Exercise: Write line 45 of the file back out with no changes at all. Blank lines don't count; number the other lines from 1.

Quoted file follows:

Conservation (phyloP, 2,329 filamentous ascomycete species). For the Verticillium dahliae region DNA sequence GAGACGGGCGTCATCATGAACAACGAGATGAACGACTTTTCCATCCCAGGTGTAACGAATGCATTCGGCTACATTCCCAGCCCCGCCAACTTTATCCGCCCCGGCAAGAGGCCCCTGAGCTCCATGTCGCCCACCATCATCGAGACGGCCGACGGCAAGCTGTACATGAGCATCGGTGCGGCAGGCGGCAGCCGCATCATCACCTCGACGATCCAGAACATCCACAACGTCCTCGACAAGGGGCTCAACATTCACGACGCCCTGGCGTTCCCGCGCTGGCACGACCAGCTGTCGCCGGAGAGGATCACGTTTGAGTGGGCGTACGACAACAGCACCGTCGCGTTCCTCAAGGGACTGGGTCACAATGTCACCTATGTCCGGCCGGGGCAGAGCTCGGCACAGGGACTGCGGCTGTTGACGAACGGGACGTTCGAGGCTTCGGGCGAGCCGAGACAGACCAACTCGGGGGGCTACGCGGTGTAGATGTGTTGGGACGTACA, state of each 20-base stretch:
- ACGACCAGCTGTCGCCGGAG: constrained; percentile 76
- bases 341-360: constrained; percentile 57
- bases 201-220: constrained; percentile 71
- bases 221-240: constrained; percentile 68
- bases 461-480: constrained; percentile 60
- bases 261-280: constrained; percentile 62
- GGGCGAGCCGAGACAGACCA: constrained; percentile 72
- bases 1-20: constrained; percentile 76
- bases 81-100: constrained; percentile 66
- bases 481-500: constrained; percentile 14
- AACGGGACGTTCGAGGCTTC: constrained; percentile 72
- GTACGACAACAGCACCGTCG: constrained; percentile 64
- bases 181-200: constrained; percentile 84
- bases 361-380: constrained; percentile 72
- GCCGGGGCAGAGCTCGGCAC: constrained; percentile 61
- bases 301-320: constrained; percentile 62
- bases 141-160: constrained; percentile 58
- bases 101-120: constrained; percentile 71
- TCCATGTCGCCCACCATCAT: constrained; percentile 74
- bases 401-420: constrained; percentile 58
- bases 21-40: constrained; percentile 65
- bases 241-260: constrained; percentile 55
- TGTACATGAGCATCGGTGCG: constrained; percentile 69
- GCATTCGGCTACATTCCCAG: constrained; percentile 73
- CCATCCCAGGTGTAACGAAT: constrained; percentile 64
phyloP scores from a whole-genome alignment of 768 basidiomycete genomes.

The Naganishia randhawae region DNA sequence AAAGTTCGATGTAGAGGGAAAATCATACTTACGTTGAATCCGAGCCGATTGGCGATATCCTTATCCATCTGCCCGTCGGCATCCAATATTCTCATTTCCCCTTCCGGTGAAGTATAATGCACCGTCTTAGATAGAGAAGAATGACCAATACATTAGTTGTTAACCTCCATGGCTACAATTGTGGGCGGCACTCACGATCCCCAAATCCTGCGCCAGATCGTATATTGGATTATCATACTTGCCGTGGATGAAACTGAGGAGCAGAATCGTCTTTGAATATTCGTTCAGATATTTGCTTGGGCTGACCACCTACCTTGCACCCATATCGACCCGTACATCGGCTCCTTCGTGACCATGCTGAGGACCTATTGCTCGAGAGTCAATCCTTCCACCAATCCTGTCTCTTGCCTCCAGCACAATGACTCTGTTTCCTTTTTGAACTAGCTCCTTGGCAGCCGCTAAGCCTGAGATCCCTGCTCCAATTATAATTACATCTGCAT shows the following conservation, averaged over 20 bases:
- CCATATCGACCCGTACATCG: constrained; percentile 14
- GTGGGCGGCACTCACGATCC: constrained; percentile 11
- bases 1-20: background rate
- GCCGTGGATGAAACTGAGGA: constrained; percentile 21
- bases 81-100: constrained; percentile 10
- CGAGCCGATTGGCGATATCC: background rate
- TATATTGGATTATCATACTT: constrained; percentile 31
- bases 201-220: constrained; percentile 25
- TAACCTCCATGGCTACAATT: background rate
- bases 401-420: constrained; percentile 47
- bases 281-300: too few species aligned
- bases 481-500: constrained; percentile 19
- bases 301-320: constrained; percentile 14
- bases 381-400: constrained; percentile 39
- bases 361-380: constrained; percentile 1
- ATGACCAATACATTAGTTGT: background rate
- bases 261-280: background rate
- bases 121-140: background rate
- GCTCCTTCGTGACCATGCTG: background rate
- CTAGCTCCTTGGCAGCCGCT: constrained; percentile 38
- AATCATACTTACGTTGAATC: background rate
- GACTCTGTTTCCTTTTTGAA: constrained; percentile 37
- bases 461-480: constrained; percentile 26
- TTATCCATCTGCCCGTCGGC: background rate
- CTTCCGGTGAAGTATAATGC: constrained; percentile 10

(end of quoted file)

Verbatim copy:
- bases 261-280: background rate